All Saints really means ALL saints

While many canonized saints are celebrated with their own individual day (such as St. Patrick), saints that have not been canonized have no particular holiday. All Saints Day recognizes those whose have attained heaven, but their sainthood is known only to God. Even so, Catholic observances tend to focus on known saints, those canonized by the Catholic Church.

A holy obligation

According to Catholic Online, within the Catholic Church, All Saints’ Day is generally considered a Holy Day of Obligation, meaning all Catholics must attend Mass unless they are prevented by illness or another sufficient excuse. After the Protestant Reformation, many Protestant sects kept All Saints Day. Methodists, for example, acknowledge it as a day of giving God earnest gratitude for the lives and deaths of saints, according to Christianity.com.

Observances around the world

Although not a public holiday in the US, All Saints’ Day is observed publicly in many countries. In France and Germany, people have the work day off and businesses are closed. In the Philippines, All Saints Day is known as “Undas” and isn’t just for remembering the saints, but for honoring and paying respects to departed loved ones, usually with prayers, flowers, and good offerings and graves.”

Reformation Day October 31- Martin Luther : Repost

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       What Is Reformation Day And When Is It.

Reformation Day is October 31.
Reformation Sunday is October 27, 2019.

What Is Reformation Day All About?

FROM Oct 29, 2014

“At the time, few would have suspected that the sound of a hammer striking the castle church door in Wittenberg, Germany, would soon be heard around the world and lead ultimately to the greatest transformation of Western society since the apostles first preached the Gospel throughout the Roman empire. Martin Luther’s nailing of his ninety-five theses to the church door on October 31, 1517, provoked a debate that culminated finally in what we now call the Protestant Reformation.”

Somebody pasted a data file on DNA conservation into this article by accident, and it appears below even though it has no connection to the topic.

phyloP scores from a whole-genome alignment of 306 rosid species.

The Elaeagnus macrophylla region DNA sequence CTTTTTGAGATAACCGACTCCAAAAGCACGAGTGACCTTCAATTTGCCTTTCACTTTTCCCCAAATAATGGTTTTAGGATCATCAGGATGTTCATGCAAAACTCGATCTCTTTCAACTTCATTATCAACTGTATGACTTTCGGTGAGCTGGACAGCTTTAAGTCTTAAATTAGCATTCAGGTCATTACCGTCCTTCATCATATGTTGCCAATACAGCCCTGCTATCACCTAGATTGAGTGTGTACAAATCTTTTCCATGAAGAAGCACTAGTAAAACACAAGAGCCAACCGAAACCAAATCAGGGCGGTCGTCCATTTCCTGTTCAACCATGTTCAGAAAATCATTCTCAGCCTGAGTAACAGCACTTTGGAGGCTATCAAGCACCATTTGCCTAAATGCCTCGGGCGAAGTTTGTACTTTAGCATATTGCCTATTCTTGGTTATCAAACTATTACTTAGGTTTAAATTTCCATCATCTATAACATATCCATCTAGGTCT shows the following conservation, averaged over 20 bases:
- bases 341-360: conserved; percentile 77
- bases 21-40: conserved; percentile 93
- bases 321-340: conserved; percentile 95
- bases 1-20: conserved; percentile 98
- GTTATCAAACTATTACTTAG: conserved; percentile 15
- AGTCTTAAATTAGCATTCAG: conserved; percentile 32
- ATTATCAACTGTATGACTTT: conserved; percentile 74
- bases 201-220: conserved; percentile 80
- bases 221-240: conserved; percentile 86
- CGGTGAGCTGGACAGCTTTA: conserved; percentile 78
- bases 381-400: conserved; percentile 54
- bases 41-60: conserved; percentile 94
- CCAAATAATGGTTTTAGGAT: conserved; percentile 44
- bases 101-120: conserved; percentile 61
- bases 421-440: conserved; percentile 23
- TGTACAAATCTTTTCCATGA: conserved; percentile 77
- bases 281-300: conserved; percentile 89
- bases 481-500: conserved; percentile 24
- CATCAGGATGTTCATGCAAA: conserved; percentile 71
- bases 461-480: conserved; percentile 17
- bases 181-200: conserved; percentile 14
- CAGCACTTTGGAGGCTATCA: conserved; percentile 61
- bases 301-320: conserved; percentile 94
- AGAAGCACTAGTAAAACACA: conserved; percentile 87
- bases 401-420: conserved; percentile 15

“Martin Luther’s rediscovery of this truth led to a whole host of other church and societal reforms and much of what we take for granted in the West would have likely been impossible had he never graced the scene. Luther’s translation of the Bible into German put the Word of God in the hands of the people, and today Scripture is available in the vernacular language of many countries, enabling lay people to study it with profit. He reformed the Latin mass by putting the liturgy in the common tongue so that non-scholars could hear and understand the preached word of God and worship the Lord with clarity. Luther lifted the unbiblical ban on marriage for the clergy and by his own teaching and example radically transformed the institution itself. He recaptured the biblical view of the priesthood of all believers, showing all people that their work had purpose and dignity because in it they can serve their Creator.”

http://www.ligonier.org/blog/what-reformation-day-all-about/

A Mighty Fortress Is Our God
Written By Martin Luther:



https://songsandhymns.org/people/detail/martin-luther

Wikipedia

Reformation Day is a religious holiday celebrated on October 31, alongside All Hallows’ Eve, in remembrance of theReformation, particularly by Lutheran and some Reformed church communities. It is a civic holiday in the German states ofBrandenburg, Mecklenburg-Vorpommern, Saxony, Saxony-Anhalt and Thuringia as well as in Slovenia (since the Reformation contributed profoundly to that nation’s cultural development, although Slovenes are mainly Roman Catholics). It has also been a national holiday in Chile since 2009.[1]

In the United States churches often transfer the holiday, so that it falls on the Sunday (called Reformation Sunday) on or before October 31, with All Saints’ Day moved to the Sunday on or after November 1

Lutheran church

“I saw another angel fly in the midst of heaven, having the everlasting gospel to preach…”[11] This passage, traditionally interpreted as referring to Luther,[citation needed] is commonly the text preached on during Reformation Day services.

Within the Lutheran church, Reformation Day  is officially referred to as The Festival of the Reformation. Until the 20th century, most Lutheran churches celebrated Reformation Day on October 31, regardless of which day of the week it occurred. Today, most Lutheran churches transfer the festival, so that it falls on the Sunday (called Reformation Sunday) on or before October 31 and transfer All Saints’ Day to the Sunday on or after November 1.